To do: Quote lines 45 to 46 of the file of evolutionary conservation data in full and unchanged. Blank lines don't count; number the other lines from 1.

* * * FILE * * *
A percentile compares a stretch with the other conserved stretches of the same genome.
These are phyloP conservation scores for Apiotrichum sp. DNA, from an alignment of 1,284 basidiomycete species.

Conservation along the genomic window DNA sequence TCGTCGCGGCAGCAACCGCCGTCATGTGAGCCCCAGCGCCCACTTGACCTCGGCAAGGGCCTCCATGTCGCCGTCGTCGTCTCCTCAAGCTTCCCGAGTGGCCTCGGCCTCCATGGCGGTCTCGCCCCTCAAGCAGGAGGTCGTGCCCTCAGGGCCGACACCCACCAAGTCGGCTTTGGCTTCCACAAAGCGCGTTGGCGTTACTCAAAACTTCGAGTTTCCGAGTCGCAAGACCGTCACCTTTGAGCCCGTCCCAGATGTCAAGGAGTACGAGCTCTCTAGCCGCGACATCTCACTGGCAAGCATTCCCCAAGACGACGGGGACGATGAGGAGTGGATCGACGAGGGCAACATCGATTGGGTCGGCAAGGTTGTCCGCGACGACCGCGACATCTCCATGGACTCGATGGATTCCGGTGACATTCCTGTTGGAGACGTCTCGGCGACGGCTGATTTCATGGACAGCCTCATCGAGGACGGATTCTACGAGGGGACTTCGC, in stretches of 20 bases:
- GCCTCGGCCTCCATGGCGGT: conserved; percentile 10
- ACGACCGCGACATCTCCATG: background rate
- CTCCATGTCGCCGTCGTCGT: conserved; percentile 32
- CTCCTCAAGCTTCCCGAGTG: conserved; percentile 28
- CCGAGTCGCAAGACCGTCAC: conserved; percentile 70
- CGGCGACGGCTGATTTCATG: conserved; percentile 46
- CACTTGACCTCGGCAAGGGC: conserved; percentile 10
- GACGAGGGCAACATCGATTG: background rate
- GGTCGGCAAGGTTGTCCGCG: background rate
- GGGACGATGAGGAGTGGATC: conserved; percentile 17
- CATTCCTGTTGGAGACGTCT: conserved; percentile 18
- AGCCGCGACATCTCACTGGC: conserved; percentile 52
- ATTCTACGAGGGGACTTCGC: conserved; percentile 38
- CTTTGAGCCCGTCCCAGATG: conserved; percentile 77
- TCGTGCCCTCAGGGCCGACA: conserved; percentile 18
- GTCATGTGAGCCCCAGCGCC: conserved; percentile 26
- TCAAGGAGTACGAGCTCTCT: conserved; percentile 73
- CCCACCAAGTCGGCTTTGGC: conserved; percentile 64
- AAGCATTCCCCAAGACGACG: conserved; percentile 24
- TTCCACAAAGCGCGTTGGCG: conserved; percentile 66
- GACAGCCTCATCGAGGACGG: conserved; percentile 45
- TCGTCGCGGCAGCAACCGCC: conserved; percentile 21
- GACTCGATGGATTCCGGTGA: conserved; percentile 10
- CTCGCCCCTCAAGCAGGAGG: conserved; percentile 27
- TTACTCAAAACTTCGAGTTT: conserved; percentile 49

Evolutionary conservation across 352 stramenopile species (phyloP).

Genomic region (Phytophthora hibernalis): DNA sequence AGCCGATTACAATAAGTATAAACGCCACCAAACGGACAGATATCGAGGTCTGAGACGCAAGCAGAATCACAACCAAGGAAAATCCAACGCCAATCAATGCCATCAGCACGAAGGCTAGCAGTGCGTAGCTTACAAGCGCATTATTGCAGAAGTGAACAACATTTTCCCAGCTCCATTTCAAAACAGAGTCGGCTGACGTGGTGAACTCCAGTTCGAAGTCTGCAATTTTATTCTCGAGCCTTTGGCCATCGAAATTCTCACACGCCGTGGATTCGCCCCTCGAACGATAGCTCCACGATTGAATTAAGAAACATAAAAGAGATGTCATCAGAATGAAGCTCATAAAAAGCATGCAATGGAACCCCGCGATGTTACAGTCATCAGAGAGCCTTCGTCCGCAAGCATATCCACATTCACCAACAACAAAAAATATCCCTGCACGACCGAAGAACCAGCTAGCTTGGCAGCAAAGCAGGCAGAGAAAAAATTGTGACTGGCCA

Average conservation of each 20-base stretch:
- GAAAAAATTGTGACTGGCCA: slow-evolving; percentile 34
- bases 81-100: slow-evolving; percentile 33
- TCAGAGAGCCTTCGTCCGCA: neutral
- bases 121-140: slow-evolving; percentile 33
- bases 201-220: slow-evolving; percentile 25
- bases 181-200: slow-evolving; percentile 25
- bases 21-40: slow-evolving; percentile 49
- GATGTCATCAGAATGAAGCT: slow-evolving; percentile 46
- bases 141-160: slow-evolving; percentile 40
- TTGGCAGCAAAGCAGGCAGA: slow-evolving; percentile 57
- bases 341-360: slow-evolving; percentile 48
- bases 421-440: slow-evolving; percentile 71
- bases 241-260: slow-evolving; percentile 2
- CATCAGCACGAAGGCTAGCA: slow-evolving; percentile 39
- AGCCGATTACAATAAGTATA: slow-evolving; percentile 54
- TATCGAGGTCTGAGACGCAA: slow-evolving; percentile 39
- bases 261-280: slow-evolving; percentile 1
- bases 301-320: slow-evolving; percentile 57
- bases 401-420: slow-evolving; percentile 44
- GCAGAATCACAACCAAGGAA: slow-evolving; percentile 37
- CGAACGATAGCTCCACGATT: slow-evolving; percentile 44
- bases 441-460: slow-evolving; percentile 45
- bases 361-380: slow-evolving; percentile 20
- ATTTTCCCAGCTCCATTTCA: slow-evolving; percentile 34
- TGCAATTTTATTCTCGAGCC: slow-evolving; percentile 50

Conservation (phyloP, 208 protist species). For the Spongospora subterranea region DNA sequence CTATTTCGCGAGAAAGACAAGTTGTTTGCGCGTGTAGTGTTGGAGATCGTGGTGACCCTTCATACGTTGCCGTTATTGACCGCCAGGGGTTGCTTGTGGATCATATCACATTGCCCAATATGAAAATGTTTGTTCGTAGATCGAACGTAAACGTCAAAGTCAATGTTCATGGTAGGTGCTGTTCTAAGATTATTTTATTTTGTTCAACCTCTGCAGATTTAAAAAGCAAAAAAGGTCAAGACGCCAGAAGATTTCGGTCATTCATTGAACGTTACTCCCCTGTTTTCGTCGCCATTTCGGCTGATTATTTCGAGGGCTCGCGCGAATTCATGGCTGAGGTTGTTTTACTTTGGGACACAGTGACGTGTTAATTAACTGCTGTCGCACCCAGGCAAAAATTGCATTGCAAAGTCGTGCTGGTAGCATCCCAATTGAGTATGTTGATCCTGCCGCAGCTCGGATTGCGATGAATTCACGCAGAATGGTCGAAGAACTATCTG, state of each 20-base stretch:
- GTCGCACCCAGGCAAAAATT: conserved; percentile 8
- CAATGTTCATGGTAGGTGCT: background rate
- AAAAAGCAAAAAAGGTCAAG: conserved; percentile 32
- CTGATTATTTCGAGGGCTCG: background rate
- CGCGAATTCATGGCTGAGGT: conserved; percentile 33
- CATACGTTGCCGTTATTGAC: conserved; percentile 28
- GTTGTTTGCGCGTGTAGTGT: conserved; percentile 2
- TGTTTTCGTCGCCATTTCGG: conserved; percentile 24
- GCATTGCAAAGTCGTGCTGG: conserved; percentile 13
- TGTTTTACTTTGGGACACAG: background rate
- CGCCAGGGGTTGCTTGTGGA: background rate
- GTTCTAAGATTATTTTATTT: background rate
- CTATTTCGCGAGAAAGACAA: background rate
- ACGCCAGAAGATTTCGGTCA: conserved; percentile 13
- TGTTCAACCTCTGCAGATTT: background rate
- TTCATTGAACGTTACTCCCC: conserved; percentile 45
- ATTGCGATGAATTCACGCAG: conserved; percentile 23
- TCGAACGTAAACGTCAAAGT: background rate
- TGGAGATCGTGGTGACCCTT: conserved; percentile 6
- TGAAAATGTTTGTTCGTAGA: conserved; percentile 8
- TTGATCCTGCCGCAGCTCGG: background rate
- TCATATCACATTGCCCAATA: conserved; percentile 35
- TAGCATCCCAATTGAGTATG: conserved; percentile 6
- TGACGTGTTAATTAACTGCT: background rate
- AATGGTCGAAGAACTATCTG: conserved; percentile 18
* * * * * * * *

- CATCAGCACGAAGGCTAGCA: slow-evolving; percentile 39
- AGCCGATTACAATAAGTATA: slow-evolving; percentile 54